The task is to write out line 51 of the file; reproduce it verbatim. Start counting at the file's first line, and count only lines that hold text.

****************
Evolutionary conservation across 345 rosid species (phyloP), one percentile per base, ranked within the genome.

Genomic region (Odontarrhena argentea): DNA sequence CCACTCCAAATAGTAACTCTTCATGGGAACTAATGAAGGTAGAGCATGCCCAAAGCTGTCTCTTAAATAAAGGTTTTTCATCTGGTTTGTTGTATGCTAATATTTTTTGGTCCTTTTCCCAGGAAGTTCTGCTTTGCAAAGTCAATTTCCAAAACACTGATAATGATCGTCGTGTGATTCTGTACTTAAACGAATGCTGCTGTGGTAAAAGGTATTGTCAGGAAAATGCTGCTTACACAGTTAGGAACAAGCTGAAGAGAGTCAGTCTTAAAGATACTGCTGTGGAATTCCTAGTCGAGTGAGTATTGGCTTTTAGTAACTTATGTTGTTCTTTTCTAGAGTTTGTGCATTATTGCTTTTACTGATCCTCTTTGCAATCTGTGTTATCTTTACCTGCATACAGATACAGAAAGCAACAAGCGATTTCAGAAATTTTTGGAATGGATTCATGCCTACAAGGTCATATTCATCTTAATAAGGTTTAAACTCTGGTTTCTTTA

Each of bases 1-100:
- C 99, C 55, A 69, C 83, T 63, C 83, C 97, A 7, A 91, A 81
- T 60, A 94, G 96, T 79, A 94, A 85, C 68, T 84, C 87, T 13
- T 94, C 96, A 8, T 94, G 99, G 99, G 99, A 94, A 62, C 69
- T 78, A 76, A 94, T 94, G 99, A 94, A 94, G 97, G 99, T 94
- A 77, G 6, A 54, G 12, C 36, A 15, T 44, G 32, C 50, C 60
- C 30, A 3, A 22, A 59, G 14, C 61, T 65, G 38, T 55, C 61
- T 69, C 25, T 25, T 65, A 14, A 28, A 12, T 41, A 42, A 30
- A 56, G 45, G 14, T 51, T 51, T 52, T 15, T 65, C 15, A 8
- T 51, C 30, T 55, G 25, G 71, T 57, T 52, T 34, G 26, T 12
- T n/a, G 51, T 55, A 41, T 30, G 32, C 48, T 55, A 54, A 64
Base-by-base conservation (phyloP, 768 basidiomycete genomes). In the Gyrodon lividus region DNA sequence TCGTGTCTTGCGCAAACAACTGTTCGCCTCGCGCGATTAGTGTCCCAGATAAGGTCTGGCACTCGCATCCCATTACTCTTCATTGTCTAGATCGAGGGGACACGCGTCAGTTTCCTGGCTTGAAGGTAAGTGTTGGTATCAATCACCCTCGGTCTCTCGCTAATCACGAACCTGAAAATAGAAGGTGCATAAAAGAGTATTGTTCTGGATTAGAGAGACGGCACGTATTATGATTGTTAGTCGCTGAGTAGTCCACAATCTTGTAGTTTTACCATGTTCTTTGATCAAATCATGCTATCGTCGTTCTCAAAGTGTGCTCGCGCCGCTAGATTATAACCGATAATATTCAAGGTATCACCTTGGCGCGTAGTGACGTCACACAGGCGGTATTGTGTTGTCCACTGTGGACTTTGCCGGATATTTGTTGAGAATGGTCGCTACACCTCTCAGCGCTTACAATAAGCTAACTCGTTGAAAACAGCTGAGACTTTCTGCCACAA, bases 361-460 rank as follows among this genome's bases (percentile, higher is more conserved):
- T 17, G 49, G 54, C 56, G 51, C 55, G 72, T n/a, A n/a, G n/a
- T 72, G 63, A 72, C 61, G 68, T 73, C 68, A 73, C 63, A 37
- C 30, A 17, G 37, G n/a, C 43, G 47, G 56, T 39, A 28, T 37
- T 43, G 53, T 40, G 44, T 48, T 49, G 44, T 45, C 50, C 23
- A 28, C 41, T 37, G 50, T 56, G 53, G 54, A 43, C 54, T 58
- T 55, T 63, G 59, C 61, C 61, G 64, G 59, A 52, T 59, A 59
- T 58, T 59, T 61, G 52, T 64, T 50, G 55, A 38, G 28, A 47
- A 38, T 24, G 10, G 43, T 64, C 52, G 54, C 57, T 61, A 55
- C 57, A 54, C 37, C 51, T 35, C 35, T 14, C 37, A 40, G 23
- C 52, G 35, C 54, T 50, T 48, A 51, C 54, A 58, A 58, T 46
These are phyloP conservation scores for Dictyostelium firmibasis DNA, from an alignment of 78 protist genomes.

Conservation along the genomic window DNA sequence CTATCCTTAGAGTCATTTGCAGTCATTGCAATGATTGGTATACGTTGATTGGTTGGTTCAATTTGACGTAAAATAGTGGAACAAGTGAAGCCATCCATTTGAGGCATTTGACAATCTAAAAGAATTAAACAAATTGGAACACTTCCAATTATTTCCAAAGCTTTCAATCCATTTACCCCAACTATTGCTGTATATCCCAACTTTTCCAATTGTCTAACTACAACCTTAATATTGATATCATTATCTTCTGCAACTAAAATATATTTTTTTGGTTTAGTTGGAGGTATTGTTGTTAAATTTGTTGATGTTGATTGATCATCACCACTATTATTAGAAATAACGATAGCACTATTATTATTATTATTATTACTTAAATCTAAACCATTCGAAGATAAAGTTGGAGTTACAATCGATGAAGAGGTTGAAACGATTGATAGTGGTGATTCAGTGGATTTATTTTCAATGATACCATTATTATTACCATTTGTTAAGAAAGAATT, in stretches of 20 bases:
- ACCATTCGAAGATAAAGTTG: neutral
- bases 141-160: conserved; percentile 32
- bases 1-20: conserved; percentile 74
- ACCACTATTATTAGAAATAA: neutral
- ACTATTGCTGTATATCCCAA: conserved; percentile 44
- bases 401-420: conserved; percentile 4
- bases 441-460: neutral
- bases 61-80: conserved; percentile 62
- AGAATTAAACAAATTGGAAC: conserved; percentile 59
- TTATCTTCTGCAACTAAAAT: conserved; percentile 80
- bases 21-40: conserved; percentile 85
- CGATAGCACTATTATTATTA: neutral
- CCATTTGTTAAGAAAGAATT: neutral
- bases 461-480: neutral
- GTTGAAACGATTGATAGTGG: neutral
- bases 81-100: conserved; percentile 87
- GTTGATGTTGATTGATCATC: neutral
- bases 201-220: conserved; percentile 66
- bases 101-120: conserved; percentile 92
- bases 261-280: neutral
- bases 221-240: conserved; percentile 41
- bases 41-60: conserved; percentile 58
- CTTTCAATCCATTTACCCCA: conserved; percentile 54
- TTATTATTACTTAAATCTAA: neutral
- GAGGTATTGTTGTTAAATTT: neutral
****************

- GAGGTATTGTTGTTAAATTT: neutral